I’m aware that there has been controversy among academics over the dating of the Clovis culture, but I understand this is mainly a technical argument about the precision and proper use of Carbon-14 dating and does not raise questions about the direction of the migration from Siberia, only about the time frame.

    The “Hobbits” discovery is much more interesting and the notion they could have come by sea is something I have never seen before. As it is known that humans had the technical capability to build a hang glider some 50,000 years before it is known that they did so, it is also theoretically possible for very early humans to have built some sort of watercraft. Being made of materials that would have rotted away, we can’t expect to see remains of such a craft and are therefore limited to speculation when humans, or cargoes brought by them, are found on otherwise unconnected bits of land. But, we must also recall that coastlines were very different 100,000 years ago with sea levels much lower. The finds may not mean what they appear to.

  2. Rick Spilman says:

    The Solutrean hypothesis remains to be proven but I think the evidence is compelling. To my knowledge there is no remaining significant disagreement remaining on the accuracy of the carbon dating. The points found in Clovis, NM date to around 13,500 years ago while Catus Hill and other sites are at least 15,000 old. The Solutrean and Clovis flint-work is similar. There is no evidence of anything like it in Asia or even the West coast of North America at the time. There is mitochondrial DNA evidence for a European migration. I also find a migration along the ice sheet similar to techniques used by the Inuits to not be unreasonable.

    The early migration of people across the Indonesian archipelago is well accepted. As was the case in Crete, while water levels may have been lower the deep channels would have still required some sort of boat or raft to traverse.

  3. irwin says:

    I hope they had a better idea of where they were than Columbus ever had!

  4. john says:

    the basques(atlanteans) are the solutreans, the original europeans n of a holy bloodline..they founded great britain watch video british dna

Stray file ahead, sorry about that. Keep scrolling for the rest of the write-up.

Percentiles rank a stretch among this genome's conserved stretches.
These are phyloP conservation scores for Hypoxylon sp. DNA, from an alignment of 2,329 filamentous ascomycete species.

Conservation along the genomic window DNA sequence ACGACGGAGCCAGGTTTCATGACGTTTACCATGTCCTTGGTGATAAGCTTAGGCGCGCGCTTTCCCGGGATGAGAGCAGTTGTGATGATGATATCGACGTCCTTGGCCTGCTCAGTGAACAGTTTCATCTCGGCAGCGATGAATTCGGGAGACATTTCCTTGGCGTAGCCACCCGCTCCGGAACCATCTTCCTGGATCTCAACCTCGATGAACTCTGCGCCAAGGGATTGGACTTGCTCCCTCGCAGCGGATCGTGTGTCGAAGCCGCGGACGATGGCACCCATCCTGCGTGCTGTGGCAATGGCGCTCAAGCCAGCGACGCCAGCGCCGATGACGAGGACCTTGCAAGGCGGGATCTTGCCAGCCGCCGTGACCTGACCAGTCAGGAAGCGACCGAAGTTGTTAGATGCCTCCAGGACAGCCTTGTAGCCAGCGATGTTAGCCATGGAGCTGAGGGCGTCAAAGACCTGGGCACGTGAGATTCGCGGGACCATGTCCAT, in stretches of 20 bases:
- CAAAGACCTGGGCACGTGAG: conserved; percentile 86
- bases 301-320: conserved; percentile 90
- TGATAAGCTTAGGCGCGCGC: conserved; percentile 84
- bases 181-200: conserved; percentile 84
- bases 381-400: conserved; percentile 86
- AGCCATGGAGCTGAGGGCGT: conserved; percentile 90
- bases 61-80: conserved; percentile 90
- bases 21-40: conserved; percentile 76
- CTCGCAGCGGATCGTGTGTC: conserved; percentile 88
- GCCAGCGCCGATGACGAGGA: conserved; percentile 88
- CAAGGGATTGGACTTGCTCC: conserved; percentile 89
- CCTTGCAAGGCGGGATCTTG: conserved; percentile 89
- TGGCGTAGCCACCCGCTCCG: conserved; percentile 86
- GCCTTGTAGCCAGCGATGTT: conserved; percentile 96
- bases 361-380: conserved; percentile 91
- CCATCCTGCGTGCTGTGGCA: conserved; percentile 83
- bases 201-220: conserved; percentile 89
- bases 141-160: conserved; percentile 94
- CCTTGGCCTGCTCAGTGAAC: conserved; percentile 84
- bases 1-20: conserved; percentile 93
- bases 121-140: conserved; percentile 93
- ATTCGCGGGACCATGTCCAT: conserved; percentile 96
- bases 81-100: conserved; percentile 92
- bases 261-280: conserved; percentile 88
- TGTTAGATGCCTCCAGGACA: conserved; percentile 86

5. M Anderson says:

    The European Solutreans would not have had to travel against any winds if the ice they were on broke up and headed towards what is now the U.S. East coast. I think many people say this is controversial only because they Solutreans were from Europe. Regarding, the “native Americans”, has any evidence been ever been found in the so-called ice passage down which they’re supposed to have travelled? Why aren’t you criticising that theory?

  6. Louis says:

    I’m fascinated by all of this. I’d like to see more archeological evidence of
    possible Solutrean influence along the Eastern Seaboard.

  7. Brian says:

    DNA shows the basques people are smeared up the west coast of Europe all the way round to Northern Norway. The Saimi of Northern Norway are 50% basques. Also research of fish eaten, from the bones show the Solutreens fished over 100km off shore 30,000 years ago. These people survived through an ice age using technolgy so moving round the ice edge 5,000 miles would have been a 3 month summer trip.
    By the way basques are black haired swathe skinned people with o group blood. Red haired white skinned people are more from far east europe and may have come by the eastern route.

  8. Louis says:

    Man first started sailing when the tree branch he was living on broke and fell into the stream below. We might see more evidence if they started to dredge
    more off the coast.

  9. Greendraken says:

    No problem going from East to West in the North Atlantic. The Vikings did it with a square sail. Icebergs did it then and now. Pictures of Solutrean boats are found on cave walls in Iberia and Southern France, dating 15,000 to 20,000 years ago. They are similar to skin covered boats used by the ancient Irish, like St Brendan. His boat could hold at least 14 people and had a square. Maybe a forerunner of the Viking ship? A Little further south in the North Atlantic, The gulf Stream, or what was left of it, went from West to East, making a bi-directional seaway.